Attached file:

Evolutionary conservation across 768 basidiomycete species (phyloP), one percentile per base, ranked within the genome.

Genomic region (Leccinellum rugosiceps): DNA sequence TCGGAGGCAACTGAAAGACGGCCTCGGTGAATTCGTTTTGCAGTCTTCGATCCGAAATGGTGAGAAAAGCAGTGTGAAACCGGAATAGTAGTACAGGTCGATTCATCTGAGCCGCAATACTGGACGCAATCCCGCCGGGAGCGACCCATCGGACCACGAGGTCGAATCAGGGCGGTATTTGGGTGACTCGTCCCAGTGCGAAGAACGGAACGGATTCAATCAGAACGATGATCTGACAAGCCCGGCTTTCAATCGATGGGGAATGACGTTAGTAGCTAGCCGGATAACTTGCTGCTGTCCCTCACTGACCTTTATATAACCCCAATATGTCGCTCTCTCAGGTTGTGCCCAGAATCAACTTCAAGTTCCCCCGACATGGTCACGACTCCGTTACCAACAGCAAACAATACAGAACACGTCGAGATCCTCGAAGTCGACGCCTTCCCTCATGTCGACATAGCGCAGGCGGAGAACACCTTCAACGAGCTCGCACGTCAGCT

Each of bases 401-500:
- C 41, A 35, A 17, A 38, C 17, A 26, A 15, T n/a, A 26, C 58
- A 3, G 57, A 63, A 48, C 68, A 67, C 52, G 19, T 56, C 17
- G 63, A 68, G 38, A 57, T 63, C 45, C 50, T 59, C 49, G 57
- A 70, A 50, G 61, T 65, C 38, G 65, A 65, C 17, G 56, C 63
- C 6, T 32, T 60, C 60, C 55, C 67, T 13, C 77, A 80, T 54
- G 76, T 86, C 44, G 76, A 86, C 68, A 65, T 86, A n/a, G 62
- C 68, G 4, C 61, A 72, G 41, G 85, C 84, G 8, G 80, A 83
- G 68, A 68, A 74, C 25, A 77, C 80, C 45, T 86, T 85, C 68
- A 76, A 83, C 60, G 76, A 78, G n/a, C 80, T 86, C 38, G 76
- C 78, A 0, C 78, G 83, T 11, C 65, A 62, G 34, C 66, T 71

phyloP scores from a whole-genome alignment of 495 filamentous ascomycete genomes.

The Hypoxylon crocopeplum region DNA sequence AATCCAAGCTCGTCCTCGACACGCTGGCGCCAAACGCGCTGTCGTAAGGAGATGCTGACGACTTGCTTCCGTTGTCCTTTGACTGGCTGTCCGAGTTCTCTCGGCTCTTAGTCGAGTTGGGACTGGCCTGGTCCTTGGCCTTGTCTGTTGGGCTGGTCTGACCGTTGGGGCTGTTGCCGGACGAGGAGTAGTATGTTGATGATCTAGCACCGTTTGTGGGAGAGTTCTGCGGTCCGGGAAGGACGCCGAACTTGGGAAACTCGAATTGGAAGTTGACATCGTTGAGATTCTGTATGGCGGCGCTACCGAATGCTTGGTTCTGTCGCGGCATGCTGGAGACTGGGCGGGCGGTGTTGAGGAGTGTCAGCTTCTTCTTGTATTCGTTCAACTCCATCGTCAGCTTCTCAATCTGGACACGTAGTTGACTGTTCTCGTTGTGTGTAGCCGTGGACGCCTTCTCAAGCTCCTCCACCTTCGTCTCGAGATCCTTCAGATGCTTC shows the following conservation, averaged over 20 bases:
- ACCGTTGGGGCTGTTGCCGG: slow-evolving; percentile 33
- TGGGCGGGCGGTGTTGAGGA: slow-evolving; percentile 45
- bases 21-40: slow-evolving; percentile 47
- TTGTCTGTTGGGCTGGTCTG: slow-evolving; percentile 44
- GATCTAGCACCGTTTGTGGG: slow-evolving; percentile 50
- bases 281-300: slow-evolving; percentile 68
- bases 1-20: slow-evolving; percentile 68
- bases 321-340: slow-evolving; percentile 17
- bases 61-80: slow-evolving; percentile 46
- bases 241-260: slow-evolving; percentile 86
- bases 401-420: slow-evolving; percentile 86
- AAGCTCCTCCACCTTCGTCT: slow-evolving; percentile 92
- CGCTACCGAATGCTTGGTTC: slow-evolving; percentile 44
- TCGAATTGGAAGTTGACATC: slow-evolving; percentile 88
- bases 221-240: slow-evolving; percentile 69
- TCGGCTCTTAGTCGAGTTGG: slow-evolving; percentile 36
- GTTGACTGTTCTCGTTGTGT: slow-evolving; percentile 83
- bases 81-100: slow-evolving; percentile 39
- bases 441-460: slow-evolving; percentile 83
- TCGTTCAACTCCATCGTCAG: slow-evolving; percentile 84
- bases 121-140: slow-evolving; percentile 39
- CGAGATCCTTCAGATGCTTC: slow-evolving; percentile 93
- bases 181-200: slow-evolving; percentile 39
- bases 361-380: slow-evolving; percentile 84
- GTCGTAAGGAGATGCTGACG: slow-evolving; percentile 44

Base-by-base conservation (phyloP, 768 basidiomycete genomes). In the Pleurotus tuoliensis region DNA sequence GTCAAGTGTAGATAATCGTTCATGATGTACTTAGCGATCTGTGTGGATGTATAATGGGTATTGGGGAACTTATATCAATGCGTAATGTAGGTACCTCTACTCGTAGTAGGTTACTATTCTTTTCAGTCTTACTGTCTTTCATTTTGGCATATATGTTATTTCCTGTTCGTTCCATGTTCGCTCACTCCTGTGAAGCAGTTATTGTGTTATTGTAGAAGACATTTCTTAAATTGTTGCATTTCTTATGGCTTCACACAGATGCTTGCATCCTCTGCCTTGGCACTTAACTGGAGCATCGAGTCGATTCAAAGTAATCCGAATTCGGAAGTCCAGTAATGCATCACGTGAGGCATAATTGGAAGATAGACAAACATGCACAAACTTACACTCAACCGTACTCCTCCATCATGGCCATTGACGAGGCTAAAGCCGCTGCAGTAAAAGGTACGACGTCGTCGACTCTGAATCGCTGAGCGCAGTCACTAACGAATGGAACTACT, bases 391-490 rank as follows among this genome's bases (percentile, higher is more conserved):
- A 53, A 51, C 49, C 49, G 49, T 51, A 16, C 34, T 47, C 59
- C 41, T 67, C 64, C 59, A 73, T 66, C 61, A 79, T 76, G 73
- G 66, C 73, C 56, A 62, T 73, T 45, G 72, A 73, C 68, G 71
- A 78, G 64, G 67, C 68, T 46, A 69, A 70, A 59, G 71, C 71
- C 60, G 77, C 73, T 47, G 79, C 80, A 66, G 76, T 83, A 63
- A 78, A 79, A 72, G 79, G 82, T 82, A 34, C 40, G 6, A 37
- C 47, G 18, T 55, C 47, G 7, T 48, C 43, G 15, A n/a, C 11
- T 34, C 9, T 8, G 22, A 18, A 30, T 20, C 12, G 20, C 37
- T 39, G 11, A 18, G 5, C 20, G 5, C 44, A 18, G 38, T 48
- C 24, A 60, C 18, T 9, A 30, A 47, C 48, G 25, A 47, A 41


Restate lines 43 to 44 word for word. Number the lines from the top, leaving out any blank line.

- C 41, T 67, C 64, C 59, A 73, T 66, C 61, A 79, T 76, G 73
- G 66, C 73, C 56, A 62, T 73, T 45, G 72, A 73, C 68, G 71